But Props and brackets have improved, and are used for other than all out racing, as they originally were.
I believe the 21 Outrage can reasonably handle 45mph, as Clark has indicated above. I had a friend with twin 85HP Mercs on one, and it would also run comfortably around 45. Nice boat. I have also seen a few 21's with engine installed on brackets, as setting the engine back helps in trim control and planning attitude, I believe. They look nice, and seem to run fine. They were not, however, racing/Bass Boat setups, as you correctly indicate is not correct for most Whalers.
posted 03-14-2001 08:38 PM ET (US)
After my Yamaha dealer informed me that the 80hp 4 strokes are over $8K each, I am now leaning more towards a single 150hp as you all suggest. Right now my boat cruises at about 30-35mph with the twins but they sure drink the gas and don't have power trim.
FYI my Outrage originally cost $2,800 in '71 from the factory w/o engine or trailer and included Pompanette fishing seats instead of the bench pilot seat. The first engine on it was a single 75hp evinrude which was later updated with twins. I have a lot of work to do to totally restore it, but from the looks and comments I get when i'm cruising around it'll will be worth it. thanks JC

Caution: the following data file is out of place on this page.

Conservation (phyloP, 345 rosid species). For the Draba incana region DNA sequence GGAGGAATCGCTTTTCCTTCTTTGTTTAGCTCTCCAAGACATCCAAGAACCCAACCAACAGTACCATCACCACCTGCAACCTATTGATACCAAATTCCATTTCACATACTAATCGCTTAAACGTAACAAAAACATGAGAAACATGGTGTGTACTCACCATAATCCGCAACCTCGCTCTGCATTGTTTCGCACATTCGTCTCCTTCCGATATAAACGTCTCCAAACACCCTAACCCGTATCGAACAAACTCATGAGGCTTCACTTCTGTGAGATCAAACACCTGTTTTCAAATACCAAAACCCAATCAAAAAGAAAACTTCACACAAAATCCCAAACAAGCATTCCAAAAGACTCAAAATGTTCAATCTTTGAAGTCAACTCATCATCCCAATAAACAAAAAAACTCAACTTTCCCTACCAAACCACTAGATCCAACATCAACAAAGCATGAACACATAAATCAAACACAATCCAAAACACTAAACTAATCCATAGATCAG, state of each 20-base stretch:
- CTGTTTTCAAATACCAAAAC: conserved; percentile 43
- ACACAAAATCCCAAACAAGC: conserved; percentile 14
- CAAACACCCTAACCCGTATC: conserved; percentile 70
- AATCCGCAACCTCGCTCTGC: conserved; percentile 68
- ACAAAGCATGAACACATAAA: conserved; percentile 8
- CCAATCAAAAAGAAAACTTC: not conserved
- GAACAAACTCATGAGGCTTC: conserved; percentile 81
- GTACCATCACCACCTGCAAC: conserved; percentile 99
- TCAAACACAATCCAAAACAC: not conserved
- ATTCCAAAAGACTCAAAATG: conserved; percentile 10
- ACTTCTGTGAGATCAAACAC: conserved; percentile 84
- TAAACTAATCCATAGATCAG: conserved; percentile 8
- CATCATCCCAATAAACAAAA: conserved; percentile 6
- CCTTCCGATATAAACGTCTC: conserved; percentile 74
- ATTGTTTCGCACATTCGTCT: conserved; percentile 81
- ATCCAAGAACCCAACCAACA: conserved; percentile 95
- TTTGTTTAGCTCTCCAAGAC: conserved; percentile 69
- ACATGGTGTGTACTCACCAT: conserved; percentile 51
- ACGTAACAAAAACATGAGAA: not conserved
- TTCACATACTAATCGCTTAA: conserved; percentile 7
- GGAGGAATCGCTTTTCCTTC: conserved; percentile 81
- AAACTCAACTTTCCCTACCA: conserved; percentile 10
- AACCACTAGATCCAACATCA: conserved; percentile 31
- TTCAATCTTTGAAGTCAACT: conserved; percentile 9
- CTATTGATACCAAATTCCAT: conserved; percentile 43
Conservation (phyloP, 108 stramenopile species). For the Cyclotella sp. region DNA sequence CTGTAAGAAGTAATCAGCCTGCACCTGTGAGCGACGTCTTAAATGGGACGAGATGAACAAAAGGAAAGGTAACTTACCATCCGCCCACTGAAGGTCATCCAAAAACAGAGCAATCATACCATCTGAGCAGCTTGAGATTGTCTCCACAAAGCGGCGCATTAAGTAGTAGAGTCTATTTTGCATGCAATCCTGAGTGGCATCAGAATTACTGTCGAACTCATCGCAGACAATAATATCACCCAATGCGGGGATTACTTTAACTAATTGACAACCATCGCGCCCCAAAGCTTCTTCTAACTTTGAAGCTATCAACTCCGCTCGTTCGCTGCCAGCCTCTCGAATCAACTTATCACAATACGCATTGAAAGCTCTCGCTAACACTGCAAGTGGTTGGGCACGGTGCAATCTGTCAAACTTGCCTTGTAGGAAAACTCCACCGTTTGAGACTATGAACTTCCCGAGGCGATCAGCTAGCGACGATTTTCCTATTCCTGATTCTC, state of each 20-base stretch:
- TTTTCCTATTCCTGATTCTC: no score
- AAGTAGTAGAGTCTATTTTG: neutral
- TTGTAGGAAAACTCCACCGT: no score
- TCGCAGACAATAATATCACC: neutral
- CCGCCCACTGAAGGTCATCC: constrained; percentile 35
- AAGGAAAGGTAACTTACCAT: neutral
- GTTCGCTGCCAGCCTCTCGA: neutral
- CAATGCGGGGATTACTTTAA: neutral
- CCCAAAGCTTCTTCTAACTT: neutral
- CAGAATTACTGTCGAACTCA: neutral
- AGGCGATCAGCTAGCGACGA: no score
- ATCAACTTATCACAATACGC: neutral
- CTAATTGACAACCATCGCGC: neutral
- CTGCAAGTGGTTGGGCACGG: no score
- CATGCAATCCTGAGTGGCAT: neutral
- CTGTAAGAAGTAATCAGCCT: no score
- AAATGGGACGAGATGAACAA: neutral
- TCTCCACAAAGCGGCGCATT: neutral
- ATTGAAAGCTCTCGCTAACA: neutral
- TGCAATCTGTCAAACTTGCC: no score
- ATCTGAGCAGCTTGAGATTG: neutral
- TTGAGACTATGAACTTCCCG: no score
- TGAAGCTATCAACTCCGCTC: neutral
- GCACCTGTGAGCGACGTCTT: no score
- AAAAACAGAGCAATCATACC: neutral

posted 03-14-2001 09:39 PM ET (US)
I just noticed that Bass Pro Adventure Worlds are selling the Merc 75HP 4 stroke for $6700, and the 90 for $7100. These are the same engines as the Yamaha 80 & 100 respectively. The Merc 2 stroke 90s are a great price at $4600.
posted 03-14-2001 09:41 PM ET (US)
Mistake, sorry. The 115 fuel injected 4 strokes are 7100, the 90's are 6700 and the 75's are 6300.
posted 03-15-2001 03:07 AM ET (US)
OK everyone, I am the son "Harry" is talking about! I vividly remember the conversation, although I came up with an additional suggestion that sice at that time the Johnson 90 and 115 were nearly identical, that we should mount the 115 and put the 90 hood on it!
As far as Dad's outrage with the 200 Merc on it, just let me tell you, that if you were standing alongside the console and not holding on, and he hit it, there was a very good chance that you could end up in the transon area. And I am talking from about 5/8 throttle to WOT!
Lets also not forget as my father so succinctly put it, that these boats rode like they were designed by a team of chiropractors and dentists looking for an annuity.